When instructors and students partner in the spirit of “Students as Partners” (SaP), three major principles are found in the relationship between instructors and students: respect, reciprocity, and shared responsibility in learning. The intentional presence of these principles reshapes the relationship between instructors and students and over time leads to changes in institutional culture, improved outcomes, belonging and achievements in learning. To fully realize the affordance and optimize students as partners in their own learning, we must move beyond “simply having students talk with peers or to be active in a classroom towards co-curricular, co-investigative and co-assessments" according to Felten and Lambert (2020).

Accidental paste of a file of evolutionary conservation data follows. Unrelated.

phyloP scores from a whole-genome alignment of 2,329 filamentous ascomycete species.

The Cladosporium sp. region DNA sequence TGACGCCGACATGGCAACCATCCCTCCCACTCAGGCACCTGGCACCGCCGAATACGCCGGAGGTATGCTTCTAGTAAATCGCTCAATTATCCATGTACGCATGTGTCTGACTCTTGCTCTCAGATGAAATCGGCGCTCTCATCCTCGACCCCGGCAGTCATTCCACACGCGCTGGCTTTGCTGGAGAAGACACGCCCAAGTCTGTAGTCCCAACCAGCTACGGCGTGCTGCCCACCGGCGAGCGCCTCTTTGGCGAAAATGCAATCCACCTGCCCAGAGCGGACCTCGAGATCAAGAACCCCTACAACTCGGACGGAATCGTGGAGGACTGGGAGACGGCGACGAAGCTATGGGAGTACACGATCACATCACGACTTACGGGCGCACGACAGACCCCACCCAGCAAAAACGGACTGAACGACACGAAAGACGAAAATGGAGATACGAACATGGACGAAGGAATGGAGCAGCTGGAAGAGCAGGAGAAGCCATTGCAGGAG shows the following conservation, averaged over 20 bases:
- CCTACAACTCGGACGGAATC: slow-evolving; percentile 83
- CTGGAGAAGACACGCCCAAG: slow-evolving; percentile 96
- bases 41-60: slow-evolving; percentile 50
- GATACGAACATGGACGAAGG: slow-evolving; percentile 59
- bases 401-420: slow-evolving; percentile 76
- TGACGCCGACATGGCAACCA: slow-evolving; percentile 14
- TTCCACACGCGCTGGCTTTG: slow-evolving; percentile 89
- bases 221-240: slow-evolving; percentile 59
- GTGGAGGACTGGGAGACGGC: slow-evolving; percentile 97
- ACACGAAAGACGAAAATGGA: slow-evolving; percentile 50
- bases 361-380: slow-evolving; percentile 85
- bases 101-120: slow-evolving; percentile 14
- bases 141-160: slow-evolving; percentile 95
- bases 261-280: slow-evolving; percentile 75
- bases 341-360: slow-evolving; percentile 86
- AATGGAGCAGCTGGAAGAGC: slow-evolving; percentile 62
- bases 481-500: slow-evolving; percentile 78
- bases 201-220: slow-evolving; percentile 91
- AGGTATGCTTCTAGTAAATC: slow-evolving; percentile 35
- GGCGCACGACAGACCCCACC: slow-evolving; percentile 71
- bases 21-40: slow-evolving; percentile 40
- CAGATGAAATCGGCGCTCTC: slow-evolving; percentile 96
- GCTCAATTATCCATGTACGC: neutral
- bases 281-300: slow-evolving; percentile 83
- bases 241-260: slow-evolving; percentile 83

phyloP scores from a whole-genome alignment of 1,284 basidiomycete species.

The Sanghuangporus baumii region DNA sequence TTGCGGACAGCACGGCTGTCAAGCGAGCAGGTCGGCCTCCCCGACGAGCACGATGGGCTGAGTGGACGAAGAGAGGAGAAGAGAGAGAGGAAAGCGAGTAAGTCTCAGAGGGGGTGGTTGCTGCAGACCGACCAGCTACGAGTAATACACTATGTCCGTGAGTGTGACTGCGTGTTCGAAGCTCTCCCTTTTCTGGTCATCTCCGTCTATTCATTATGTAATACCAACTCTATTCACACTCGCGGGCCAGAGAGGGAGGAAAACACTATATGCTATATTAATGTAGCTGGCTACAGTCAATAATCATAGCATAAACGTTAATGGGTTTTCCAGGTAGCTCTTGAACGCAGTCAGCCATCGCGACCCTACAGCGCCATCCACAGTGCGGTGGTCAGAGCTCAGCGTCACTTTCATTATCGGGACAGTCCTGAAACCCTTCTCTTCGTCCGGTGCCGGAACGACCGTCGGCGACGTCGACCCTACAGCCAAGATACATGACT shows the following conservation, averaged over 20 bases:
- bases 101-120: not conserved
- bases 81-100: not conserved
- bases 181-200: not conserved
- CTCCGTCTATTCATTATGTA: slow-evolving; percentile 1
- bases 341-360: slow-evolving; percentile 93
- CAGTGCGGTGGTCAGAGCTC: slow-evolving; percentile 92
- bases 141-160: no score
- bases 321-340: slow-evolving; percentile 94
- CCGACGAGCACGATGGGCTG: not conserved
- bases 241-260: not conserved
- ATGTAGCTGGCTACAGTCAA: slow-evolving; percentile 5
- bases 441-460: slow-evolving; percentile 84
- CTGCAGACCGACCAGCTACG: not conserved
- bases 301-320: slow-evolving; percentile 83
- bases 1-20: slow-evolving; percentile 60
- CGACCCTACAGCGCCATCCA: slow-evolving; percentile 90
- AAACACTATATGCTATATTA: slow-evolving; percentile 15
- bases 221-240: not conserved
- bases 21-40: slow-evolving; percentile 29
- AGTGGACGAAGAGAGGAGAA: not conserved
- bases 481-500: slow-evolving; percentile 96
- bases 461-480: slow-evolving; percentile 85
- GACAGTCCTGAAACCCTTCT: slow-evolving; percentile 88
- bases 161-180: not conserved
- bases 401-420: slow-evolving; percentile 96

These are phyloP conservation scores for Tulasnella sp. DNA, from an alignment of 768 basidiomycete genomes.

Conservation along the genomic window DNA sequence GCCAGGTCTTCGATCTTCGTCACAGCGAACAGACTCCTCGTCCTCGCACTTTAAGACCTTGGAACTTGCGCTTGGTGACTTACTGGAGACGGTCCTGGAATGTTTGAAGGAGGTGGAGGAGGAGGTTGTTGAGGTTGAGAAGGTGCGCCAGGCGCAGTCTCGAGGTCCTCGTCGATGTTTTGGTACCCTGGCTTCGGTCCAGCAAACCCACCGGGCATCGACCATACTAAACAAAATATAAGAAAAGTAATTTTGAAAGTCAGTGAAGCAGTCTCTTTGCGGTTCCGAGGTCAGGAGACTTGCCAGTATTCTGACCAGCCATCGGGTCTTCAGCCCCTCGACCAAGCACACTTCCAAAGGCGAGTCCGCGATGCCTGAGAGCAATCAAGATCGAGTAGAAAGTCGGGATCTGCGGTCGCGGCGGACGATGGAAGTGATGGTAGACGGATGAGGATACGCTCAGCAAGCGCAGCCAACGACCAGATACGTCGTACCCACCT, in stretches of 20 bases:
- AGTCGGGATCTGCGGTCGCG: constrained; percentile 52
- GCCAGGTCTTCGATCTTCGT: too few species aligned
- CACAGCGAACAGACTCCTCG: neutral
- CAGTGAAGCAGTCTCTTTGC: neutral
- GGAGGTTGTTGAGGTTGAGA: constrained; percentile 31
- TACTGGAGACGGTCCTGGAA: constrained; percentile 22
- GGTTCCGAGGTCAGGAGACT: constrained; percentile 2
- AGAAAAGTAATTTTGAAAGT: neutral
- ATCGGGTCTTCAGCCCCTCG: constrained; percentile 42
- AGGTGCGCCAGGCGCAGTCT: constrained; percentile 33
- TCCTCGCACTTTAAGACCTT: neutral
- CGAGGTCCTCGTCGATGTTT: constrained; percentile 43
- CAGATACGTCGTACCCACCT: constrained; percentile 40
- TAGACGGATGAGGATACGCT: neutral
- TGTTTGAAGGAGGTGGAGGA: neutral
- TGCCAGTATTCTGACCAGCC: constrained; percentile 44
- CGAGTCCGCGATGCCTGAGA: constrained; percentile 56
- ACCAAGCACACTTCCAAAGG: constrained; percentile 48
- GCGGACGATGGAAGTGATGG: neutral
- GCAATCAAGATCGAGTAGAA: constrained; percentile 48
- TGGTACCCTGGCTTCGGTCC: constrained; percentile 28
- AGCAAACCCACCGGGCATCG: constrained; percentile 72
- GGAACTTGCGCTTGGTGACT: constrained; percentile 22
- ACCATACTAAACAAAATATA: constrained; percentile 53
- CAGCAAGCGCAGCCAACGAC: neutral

2. Intention and Authenticity

Making the decision to partner in an authentic way is the first step towards achieving full potential in a relational pedagogy. Clarifying intention, motivations and depth of partnership is essential to defining the relationships and the nature of the involvement of students. Considering students’ experiences, motivations, reservations and how best to design and implement relationship-rich learning and teaching can optimize opportunities and create a foundation for successful experiences for instructors and students (Felten, 2014).

3. Communication, Expectations, Space

Setting clear expectations based on clear intentions is the gateway to clear, reciprocal communication that will support a space for partnering with students. Creating a space for partnership involves emotional and conceptual aspects of defining the scope and depth of the partnering and context, as well as the ongoing communication and presence that is necessary for successful partnership, particularly in institutional settings where sharing power with students can be challenging (Mercer-Mapstone et al, 2017).